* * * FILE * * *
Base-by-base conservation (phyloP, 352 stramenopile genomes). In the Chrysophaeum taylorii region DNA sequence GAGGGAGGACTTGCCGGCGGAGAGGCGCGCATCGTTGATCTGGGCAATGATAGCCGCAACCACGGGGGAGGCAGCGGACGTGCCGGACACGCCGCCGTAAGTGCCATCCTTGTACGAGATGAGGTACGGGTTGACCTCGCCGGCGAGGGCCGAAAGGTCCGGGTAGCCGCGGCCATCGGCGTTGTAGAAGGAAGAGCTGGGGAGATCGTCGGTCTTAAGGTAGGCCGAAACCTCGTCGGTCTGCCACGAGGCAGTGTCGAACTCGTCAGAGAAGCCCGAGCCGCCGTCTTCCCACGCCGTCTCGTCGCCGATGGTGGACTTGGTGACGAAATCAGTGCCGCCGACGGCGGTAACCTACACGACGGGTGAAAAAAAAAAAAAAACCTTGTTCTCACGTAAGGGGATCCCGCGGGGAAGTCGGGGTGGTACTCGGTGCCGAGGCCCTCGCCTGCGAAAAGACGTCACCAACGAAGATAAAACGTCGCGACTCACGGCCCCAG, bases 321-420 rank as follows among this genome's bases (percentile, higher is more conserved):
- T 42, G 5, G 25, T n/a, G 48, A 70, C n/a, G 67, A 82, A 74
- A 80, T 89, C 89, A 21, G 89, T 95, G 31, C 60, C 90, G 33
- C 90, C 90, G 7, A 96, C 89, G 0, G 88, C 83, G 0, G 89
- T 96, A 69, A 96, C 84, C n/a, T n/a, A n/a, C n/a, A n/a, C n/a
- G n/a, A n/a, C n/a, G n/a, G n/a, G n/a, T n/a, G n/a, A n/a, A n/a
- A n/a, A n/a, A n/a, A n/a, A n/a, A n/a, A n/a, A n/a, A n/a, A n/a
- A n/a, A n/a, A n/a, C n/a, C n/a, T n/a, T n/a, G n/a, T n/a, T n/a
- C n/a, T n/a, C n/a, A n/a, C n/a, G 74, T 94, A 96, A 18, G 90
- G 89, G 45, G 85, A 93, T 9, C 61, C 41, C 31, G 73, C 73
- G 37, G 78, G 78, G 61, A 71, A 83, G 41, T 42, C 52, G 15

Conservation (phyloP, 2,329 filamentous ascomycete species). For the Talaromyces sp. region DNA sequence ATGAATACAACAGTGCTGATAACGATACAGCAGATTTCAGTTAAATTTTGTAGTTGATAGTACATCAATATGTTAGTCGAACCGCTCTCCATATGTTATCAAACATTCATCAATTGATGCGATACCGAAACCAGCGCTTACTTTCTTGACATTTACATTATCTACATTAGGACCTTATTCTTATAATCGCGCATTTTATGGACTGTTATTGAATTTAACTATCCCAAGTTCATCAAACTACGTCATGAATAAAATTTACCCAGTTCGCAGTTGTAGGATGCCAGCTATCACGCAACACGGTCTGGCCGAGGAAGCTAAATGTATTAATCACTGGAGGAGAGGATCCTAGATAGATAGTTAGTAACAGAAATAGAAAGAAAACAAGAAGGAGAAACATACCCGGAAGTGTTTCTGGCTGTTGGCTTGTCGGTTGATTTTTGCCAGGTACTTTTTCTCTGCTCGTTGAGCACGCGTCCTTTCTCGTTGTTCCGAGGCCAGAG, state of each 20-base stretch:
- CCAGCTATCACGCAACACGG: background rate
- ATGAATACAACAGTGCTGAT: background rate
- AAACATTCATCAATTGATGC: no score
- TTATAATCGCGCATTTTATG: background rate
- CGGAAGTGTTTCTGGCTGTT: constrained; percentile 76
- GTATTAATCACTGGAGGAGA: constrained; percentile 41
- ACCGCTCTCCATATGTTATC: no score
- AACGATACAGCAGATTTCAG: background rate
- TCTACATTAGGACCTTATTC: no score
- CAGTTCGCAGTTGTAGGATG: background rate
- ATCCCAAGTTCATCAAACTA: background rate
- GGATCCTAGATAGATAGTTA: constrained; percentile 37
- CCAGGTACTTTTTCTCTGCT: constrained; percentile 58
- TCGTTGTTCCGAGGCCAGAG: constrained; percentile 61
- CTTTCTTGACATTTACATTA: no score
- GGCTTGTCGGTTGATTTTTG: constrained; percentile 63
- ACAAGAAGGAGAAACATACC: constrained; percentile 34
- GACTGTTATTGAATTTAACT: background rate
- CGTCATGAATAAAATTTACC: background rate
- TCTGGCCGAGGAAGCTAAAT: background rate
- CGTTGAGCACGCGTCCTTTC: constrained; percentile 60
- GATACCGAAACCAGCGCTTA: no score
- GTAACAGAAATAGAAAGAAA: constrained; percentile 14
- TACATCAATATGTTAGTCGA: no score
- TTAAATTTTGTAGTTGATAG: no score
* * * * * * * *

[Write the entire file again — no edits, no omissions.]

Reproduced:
Base-by-base conservation (phyloP, 352 stramenopile genomes). In the Chrysophaeum taylorii region DNA sequence GAGGGAGGACTTGCCGGCGGAGAGGCGCGCATCGTTGATCTGGGCAATGATAGCCGCAACCACGGGGGAGGCAGCGGACGTGCCGGACACGCCGCCGTAAGTGCCATCCTTGTACGAGATGAGGTACGGGTTGACCTCGCCGGCGAGGGCCGAAAGGTCCGGGTAGCCGCGGCCATCGGCGTTGTAGAAGGAAGAGCTGGGGAGATCGTCGGTCTTAAGGTAGGCCGAAACCTCGTCGGTCTGCCACGAGGCAGTGTCGAACTCGTCAGAGAAGCCCGAGCCGCCGTCTTCCCACGCCGTCTCGTCGCCGATGGTGGACTTGGTGACGAAATCAGTGCCGCCGACGGCGGTAACCTACACGACGGGTGAAAAAAAAAAAAAAACCTTGTTCTCACGTAAGGGGATCCCGCGGGGAAGTCGGGGTGGTACTCGGTGCCGAGGCCCTCGCCTGCGAAAAGACGTCACCAACGAAGATAAAACGTCGCGACTCACGGCCCCAG, bases 321-420 rank as follows among this genome's bases (percentile, higher is more conserved):
- T 42, G 5, G 25, T n/a, G 48, A 70, C n/a, G 67, A 82, A 74
- A 80, T 89, C 89, A 21, G 89, T 95, G 31, C 60, C 90, G 33
- C 90, C 90, G 7, A 96, C 89, G 0, G 88, C 83, G 0, G 89
- T 96, A 69, A 96, C 84, C n/a, T n/a, A n/a, C n/a, A n/a, C n/a
- G n/a, A n/a, C n/a, G n/a, G n/a, G n/a, T n/a, G n/a, A n/a, A n/a
- A n/a, A n/a, A n/a, A n/a, A n/a, A n/a, A n/a, A n/a, A n/a, A n/a
- A n/a, A n/a, A n/a, C n/a, C n/a, T n/a, T n/a, G n/a, T n/a, T n/a
- C n/a, T n/a, C n/a, A n/a, C n/a, G 74, T 94, A 96, A 18, G 90
- G 89, G 45, G 85, A 93, T 9, C 61, C 41, C 31, G 73, C 73
- G 37, G 78, G 78, G 61, A 71, A 83, G 41, T 42, C 52, G 15

Conservation (phyloP, 2,329 filamentous ascomycete species). For the Talaromyces sp. region DNA sequence ATGAATACAACAGTGCTGATAACGATACAGCAGATTTCAGTTAAATTTTGTAGTTGATAGTACATCAATATGTTAGTCGAACCGCTCTCCATATGTTATCAAACATTCATCAATTGATGCGATACCGAAACCAGCGCTTACTTTCTTGACATTTACATTATCTACATTAGGACCTTATTCTTATAATCGCGCATTTTATGGACTGTTATTGAATTTAACTATCCCAAGTTCATCAAACTACGTCATGAATAAAATTTACCCAGTTCGCAGTTGTAGGATGCCAGCTATCACGCAACACGGTCTGGCCGAGGAAGCTAAATGTATTAATCACTGGAGGAGAGGATCCTAGATAGATAGTTAGTAACAGAAATAGAAAGAAAACAAGAAGGAGAAACATACCCGGAAGTGTTTCTGGCTGTTGGCTTGTCGGTTGATTTTTGCCAGGTACTTTTTCTCTGCTCGTTGAGCACGCGTCCTTTCTCGTTGTTCCGAGGCCAGAG, state of each 20-base stretch:
- CCAGCTATCACGCAACACGG: background rate
- ATGAATACAACAGTGCTGAT: background rate
- AAACATTCATCAATTGATGC: no score
- TTATAATCGCGCATTTTATG: background rate
- CGGAAGTGTTTCTGGCTGTT: constrained; percentile 76
- GTATTAATCACTGGAGGAGA: constrained; percentile 41
- ACCGCTCTCCATATGTTATC: no score
- AACGATACAGCAGATTTCAG: background rate
- TCTACATTAGGACCTTATTC: no score
- CAGTTCGCAGTTGTAGGATG: background rate
- ATCCCAAGTTCATCAAACTA: background rate
- GGATCCTAGATAGATAGTTA: constrained; percentile 37
- CCAGGTACTTTTTCTCTGCT: constrained; percentile 58
- TCGTTGTTCCGAGGCCAGAG: constrained; percentile 61
- CTTTCTTGACATTTACATTA: no score
- GGCTTGTCGGTTGATTTTTG: constrained; percentile 63
- ACAAGAAGGAGAAACATACC: constrained; percentile 34
- GACTGTTATTGAATTTAACT: background rate
- CGTCATGAATAAAATTTACC: background rate
- TCTGGCCGAGGAAGCTAAAT: background rate
- CGTTGAGCACGCGTCCTTTC: constrained; percentile 60
- GATACCGAAACCAGCGCTTA: no score
- GTAACAGAAATAGAAAGAAA: constrained; percentile 14
- TACATCAATATGTTAGTCGA: no score
- TTAAATTTTGTAGTTGATAG: no score